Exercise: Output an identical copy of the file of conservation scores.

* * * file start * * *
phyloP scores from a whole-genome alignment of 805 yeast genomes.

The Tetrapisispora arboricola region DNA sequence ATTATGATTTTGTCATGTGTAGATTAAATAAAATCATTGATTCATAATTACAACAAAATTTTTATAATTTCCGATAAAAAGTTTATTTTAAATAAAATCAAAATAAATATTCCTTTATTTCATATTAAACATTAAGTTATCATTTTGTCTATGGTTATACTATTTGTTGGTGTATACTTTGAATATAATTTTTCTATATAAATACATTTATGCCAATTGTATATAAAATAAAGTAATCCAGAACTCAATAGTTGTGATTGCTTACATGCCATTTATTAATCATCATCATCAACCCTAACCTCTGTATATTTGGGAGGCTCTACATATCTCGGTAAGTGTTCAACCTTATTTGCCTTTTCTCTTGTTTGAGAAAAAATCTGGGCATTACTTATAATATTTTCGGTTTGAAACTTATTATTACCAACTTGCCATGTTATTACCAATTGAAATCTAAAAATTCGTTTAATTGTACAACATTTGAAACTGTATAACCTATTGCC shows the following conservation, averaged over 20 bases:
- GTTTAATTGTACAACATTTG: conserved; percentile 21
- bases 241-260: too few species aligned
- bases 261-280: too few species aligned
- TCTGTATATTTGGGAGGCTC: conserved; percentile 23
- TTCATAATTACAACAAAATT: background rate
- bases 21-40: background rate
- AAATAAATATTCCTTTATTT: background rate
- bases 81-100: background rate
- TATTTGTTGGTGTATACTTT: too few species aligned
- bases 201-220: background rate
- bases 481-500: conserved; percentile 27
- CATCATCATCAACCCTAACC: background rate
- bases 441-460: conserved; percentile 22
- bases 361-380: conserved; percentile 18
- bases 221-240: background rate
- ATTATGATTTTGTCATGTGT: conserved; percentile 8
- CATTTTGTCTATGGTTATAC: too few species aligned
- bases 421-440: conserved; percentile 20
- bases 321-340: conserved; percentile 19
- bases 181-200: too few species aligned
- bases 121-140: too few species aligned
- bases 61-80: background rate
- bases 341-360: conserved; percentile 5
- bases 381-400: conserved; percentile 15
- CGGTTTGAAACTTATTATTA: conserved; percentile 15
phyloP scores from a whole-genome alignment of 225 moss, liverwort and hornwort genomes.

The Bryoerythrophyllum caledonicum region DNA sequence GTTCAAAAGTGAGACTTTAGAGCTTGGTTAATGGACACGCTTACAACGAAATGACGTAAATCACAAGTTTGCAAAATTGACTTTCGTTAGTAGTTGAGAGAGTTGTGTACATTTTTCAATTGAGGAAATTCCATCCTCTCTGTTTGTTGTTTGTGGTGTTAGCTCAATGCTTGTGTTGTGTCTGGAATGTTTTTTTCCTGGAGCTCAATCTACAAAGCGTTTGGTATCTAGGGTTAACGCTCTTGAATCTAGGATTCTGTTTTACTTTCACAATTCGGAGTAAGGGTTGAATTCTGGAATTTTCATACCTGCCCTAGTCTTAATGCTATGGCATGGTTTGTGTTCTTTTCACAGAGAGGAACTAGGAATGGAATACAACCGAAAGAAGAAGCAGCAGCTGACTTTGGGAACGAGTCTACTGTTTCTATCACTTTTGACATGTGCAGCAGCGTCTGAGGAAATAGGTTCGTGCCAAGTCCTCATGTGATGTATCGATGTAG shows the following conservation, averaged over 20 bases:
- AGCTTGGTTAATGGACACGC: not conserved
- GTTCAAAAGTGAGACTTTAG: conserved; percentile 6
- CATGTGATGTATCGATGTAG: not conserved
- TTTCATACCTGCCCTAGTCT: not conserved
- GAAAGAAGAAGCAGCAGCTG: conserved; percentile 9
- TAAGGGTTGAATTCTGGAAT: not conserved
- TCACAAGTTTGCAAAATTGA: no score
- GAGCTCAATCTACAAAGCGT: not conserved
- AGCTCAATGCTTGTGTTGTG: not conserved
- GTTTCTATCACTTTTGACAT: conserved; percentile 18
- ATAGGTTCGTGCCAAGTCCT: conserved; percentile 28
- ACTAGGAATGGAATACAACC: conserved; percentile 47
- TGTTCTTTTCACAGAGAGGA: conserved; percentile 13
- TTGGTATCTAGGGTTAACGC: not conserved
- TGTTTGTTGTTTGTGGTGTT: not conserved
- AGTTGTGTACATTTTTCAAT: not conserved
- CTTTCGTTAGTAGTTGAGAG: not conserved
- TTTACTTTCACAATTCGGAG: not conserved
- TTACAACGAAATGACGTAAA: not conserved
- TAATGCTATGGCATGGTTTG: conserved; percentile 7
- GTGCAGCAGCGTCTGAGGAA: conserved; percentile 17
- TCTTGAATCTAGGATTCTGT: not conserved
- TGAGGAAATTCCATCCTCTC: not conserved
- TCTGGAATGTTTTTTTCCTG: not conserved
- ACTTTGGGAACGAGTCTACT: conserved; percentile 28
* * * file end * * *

phyloP scores from a whole-genome alignment of 805 yeast genomes.

The Tetrapisispora arboricola region DNA sequence ATTATGATTTTGTCATGTGTAGATTAAATAAAATCATTGATTCATAATTACAACAAAATTTTTATAATTTCCGATAAAAAGTTTATTTTAAATAAAATCAAAATAAATATTCCTTTATTTCATATTAAACATTAAGTTATCATTTTGTCTATGGTTATACTATTTGTTGGTGTATACTTTGAATATAATTTTTCTATATAAATACATTTATGCCAATTGTATATAAAATAAAGTAATCCAGAACTCAATAGTTGTGATTGCTTACATGCCATTTATTAATCATCATCATCAACCCTAACCTCTGTATATTTGGGAGGCTCTACATATCTCGGTAAGTGTTCAACCTTATTTGCCTTTTCTCTTGTTTGAGAAAAAATCTGGGCATTACTTATAATATTTTCGGTTTGAAACTTATTATTACCAACTTGCCATGTTATTACCAATTGAAATCTAAAAATTCGTTTAATTGTACAACATTTGAAACTGTATAACCTATTGCC shows the following conservation, averaged over 20 bases:
- GTTTAATTGTACAACATTTG: conserved; percentile 21
- bases 241-260: too few species aligned
- bases 261-280: too few species aligned
- TCTGTATATTTGGGAGGCTC: conserved; percentile 23
- TTCATAATTACAACAAAATT: background rate
- bases 21-40: background rate
- AAATAAATATTCCTTTATTT: background rate
- bases 81-100: background rate
- TATTTGTTGGTGTATACTTT: too few species aligned
- bases 201-220: background rate
- bases 481-500: conserved; percentile 27
- CATCATCATCAACCCTAACC: background rate
- bases 441-460: conserved; percentile 22
- bases 361-380: conserved; percentile 18
- bases 221-240: background rate
- ATTATGATTTTGTCATGTGT: conserved; percentile 8
- CATTTTGTCTATGGTTATAC: too few species aligned
- bases 421-440: conserved; percentile 20
- bases 321-340: conserved; percentile 19
- bases 181-200: too few species aligned
- bases 121-140: too few species aligned
- bases 61-80: background rate
- bases 341-360: conserved; percentile 5
- bases 381-400: conserved; percentile 15
- CGGTTTGAAACTTATTATTA: conserved; percentile 15
phyloP scores from a whole-genome alignment of 225 moss, liverwort and hornwort genomes.

The Bryoerythrophyllum caledonicum region DNA sequence GTTCAAAAGTGAGACTTTAGAGCTTGGTTAATGGACACGCTTACAACGAAATGACGTAAATCACAAGTTTGCAAAATTGACTTTCGTTAGTAGTTGAGAGAGTTGTGTACATTTTTCAATTGAGGAAATTCCATCCTCTCTGTTTGTTGTTTGTGGTGTTAGCTCAATGCTTGTGTTGTGTCTGGAATGTTTTTTTCCTGGAGCTCAATCTACAAAGCGTTTGGTATCTAGGGTTAACGCTCTTGAATCTAGGATTCTGTTTTACTTTCACAATTCGGAGTAAGGGTTGAATTCTGGAATTTTCATACCTGCCCTAGTCTTAATGCTATGGCATGGTTTGTGTTCTTTTCACAGAGAGGAACTAGGAATGGAATACAACCGAAAGAAGAAGCAGCAGCTGACTTTGGGAACGAGTCTACTGTTTCTATCACTTTTGACATGTGCAGCAGCGTCTGAGGAAATAGGTTCGTGCCAAGTCCTCATGTGATGTATCGATGTAG shows the following conservation, averaged over 20 bases:
- AGCTTGGTTAATGGACACGC: not conserved
- GTTCAAAAGTGAGACTTTAG: conserved; percentile 6
- CATGTGATGTATCGATGTAG: not conserved
- TTTCATACCTGCCCTAGTCT: not conserved
- GAAAGAAGAAGCAGCAGCTG: conserved; percentile 9
- TAAGGGTTGAATTCTGGAAT: not conserved
- TCACAAGTTTGCAAAATTGA: no score
- GAGCTCAATCTACAAAGCGT: not conserved
- AGCTCAATGCTTGTGTTGTG: not conserved
- GTTTCTATCACTTTTGACAT: conserved; percentile 18
- ATAGGTTCGTGCCAAGTCCT: conserved; percentile 28
- ACTAGGAATGGAATACAACC: conserved; percentile 47
- TGTTCTTTTCACAGAGAGGA: conserved; percentile 13
- TTGGTATCTAGGGTTAACGC: not conserved
- TGTTTGTTGTTTGTGGTGTT: not conserved
- AGTTGTGTACATTTTTCAAT: not conserved
- CTTTCGTTAGTAGTTGAGAG: not conserved
- TTTACTTTCACAATTCGGAG: not conserved
- TTACAACGAAATGACGTAAA: not conserved
- TAATGCTATGGCATGGTTTG: conserved; percentile 7
- GTGCAGCAGCGTCTGAGGAA: conserved; percentile 17
- TCTTGAATCTAGGATTCTGT: not conserved
- TGAGGAAATTCCATCCTCTC: not conserved
- TCTGGAATGTTTTTTTCCTG: not conserved
- ACTTTGGGAACGAGTCTACT: conserved; percentile 28